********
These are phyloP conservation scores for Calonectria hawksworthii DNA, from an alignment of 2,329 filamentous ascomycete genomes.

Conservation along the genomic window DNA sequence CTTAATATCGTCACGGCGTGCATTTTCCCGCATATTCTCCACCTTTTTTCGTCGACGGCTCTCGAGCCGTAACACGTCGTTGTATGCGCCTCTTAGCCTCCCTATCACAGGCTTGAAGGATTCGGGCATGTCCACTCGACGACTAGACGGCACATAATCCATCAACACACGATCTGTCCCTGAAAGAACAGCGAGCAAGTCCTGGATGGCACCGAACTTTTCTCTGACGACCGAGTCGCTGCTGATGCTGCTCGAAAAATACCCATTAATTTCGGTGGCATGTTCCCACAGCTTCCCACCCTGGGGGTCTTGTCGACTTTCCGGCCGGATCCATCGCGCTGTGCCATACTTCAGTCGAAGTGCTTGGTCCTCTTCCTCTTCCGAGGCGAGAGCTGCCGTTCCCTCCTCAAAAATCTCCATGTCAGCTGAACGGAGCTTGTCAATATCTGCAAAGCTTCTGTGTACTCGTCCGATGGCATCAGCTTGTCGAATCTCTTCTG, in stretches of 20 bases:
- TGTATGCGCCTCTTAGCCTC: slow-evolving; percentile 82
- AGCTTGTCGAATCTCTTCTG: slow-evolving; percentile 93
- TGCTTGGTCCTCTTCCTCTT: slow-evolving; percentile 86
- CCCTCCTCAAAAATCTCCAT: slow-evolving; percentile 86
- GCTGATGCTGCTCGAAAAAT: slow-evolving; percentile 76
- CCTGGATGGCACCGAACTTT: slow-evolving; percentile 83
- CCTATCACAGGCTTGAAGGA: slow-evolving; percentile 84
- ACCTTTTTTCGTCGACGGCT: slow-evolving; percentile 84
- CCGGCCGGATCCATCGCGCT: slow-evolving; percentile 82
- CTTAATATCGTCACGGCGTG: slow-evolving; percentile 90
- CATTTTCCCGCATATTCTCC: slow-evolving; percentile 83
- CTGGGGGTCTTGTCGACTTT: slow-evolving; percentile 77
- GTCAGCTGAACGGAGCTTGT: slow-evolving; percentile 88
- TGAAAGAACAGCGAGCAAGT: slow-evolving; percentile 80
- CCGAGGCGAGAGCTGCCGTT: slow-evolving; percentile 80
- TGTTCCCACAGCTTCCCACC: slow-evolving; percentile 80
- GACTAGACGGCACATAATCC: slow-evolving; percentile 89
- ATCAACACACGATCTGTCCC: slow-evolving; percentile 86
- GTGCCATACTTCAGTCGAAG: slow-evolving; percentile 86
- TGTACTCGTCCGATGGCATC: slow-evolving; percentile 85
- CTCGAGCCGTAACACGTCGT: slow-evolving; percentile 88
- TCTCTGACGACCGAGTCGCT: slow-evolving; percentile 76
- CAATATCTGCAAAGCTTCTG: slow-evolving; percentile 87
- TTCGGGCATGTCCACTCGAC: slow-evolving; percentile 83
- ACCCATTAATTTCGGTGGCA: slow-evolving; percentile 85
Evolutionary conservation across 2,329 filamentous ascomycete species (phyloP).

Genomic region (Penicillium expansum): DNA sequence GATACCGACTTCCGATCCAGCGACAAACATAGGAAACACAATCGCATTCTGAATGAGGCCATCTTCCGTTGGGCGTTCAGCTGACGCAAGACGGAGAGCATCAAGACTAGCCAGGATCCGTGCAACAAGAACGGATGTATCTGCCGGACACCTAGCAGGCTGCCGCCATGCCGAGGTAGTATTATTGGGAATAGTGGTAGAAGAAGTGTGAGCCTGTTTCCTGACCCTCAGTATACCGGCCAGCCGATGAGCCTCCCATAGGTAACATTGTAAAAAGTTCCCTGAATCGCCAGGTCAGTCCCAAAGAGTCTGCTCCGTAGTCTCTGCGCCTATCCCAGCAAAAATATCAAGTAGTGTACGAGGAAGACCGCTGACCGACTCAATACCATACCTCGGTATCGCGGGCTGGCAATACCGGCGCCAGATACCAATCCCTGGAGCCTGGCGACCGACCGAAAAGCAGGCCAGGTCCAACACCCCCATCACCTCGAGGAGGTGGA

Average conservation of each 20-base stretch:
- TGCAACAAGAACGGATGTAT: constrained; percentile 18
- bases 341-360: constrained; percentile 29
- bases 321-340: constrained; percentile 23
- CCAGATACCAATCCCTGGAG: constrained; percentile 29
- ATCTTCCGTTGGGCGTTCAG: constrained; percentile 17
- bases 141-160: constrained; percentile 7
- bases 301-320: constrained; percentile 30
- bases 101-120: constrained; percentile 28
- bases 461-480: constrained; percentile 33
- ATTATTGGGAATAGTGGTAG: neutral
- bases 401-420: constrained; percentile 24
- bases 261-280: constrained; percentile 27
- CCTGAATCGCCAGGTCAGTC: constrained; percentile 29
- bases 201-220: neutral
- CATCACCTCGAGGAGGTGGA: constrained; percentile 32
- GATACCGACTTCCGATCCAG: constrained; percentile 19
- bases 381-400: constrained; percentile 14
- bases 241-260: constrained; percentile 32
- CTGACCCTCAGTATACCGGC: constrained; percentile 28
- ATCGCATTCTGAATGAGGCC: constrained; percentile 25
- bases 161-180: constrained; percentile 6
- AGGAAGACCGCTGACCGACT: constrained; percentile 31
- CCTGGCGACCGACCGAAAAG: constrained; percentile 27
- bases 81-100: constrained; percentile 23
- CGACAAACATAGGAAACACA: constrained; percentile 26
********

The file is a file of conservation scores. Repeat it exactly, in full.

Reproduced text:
These are phyloP conservation scores for Calonectria hawksworthii DNA, from an alignment of 2,329 filamentous ascomycete genomes.

Conservation along the genomic window DNA sequence CTTAATATCGTCACGGCGTGCATTTTCCCGCATATTCTCCACCTTTTTTCGTCGACGGCTCTCGAGCCGTAACACGTCGTTGTATGCGCCTCTTAGCCTCCCTATCACAGGCTTGAAGGATTCGGGCATGTCCACTCGACGACTAGACGGCACATAATCCATCAACACACGATCTGTCCCTGAAAGAACAGCGAGCAAGTCCTGGATGGCACCGAACTTTTCTCTGACGACCGAGTCGCTGCTGATGCTGCTCGAAAAATACCCATTAATTTCGGTGGCATGTTCCCACAGCTTCCCACCCTGGGGGTCTTGTCGACTTTCCGGCCGGATCCATCGCGCTGTGCCATACTTCAGTCGAAGTGCTTGGTCCTCTTCCTCTTCCGAGGCGAGAGCTGCCGTTCCCTCCTCAAAAATCTCCATGTCAGCTGAACGGAGCTTGTCAATATCTGCAAAGCTTCTGTGTACTCGTCCGATGGCATCAGCTTGTCGAATCTCTTCTG, in stretches of 20 bases:
- TGTATGCGCCTCTTAGCCTC: slow-evolving; percentile 82
- AGCTTGTCGAATCTCTTCTG: slow-evolving; percentile 93
- TGCTTGGTCCTCTTCCTCTT: slow-evolving; percentile 86
- CCCTCCTCAAAAATCTCCAT: slow-evolving; percentile 86
- GCTGATGCTGCTCGAAAAAT: slow-evolving; percentile 76
- CCTGGATGGCACCGAACTTT: slow-evolving; percentile 83
- CCTATCACAGGCTTGAAGGA: slow-evolving; percentile 84
- ACCTTTTTTCGTCGACGGCT: slow-evolving; percentile 84
- CCGGCCGGATCCATCGCGCT: slow-evolving; percentile 82
- CTTAATATCGTCACGGCGTG: slow-evolving; percentile 90
- CATTTTCCCGCATATTCTCC: slow-evolving; percentile 83
- CTGGGGGTCTTGTCGACTTT: slow-evolving; percentile 77
- GTCAGCTGAACGGAGCTTGT: slow-evolving; percentile 88
- TGAAAGAACAGCGAGCAAGT: slow-evolving; percentile 80
- CCGAGGCGAGAGCTGCCGTT: slow-evolving; percentile 80
- TGTTCCCACAGCTTCCCACC: slow-evolving; percentile 80
- GACTAGACGGCACATAATCC: slow-evolving; percentile 89
- ATCAACACACGATCTGTCCC: slow-evolving; percentile 86
- GTGCCATACTTCAGTCGAAG: slow-evolving; percentile 86
- TGTACTCGTCCGATGGCATC: slow-evolving; percentile 85
- CTCGAGCCGTAACACGTCGT: slow-evolving; percentile 88
- TCTCTGACGACCGAGTCGCT: slow-evolving; percentile 76
- CAATATCTGCAAAGCTTCTG: slow-evolving; percentile 87
- TTCGGGCATGTCCACTCGAC: slow-evolving; percentile 83
- ACCCATTAATTTCGGTGGCA: slow-evolving; percentile 85
Evolutionary conservation across 2,329 filamentous ascomycete species (phyloP).

Genomic region (Penicillium expansum): DNA sequence GATACCGACTTCCGATCCAGCGACAAACATAGGAAACACAATCGCATTCTGAATGAGGCCATCTTCCGTTGGGCGTTCAGCTGACGCAAGACGGAGAGCATCAAGACTAGCCAGGATCCGTGCAACAAGAACGGATGTATCTGCCGGACACCTAGCAGGCTGCCGCCATGCCGAGGTAGTATTATTGGGAATAGTGGTAGAAGAAGTGTGAGCCTGTTTCCTGACCCTCAGTATACCGGCCAGCCGATGAGCCTCCCATAGGTAACATTGTAAAAAGTTCCCTGAATCGCCAGGTCAGTCCCAAAGAGTCTGCTCCGTAGTCTCTGCGCCTATCCCAGCAAAAATATCAAGTAGTGTACGAGGAAGACCGCTGACCGACTCAATACCATACCTCGGTATCGCGGGCTGGCAATACCGGCGCCAGATACCAATCCCTGGAGCCTGGCGACCGACCGAAAAGCAGGCCAGGTCCAACACCCCCATCACCTCGAGGAGGTGGA

Average conservation of each 20-base stretch:
- TGCAACAAGAACGGATGTAT: constrained; percentile 18
- bases 341-360: constrained; percentile 29
- bases 321-340: constrained; percentile 23
- CCAGATACCAATCCCTGGAG: constrained; percentile 29
- ATCTTCCGTTGGGCGTTCAG: constrained; percentile 17
- bases 141-160: constrained; percentile 7
- bases 301-320: constrained; percentile 30
- bases 101-120: constrained; percentile 28
- bases 461-480: constrained; percentile 33
- ATTATTGGGAATAGTGGTAG: neutral
- bases 401-420: constrained; percentile 24
- bases 261-280: constrained; percentile 27
- CCTGAATCGCCAGGTCAGTC: constrained; percentile 29
- bases 201-220: neutral
- CATCACCTCGAGGAGGTGGA: constrained; percentile 32
- GATACCGACTTCCGATCCAG: constrained; percentile 19
- bases 381-400: constrained; percentile 14
- bases 241-260: constrained; percentile 32
- CTGACCCTCAGTATACCGGC: constrained; percentile 28
- ATCGCATTCTGAATGAGGCC: constrained; percentile 25
- bases 161-180: constrained; percentile 6
- AGGAAGACCGCTGACCGACT: constrained; percentile 31
- CCTGGCGACCGACCGAAAAG: constrained; percentile 27
- bases 81-100: constrained; percentile 23
- CGACAAACATAGGAAACACA: constrained; percentile 26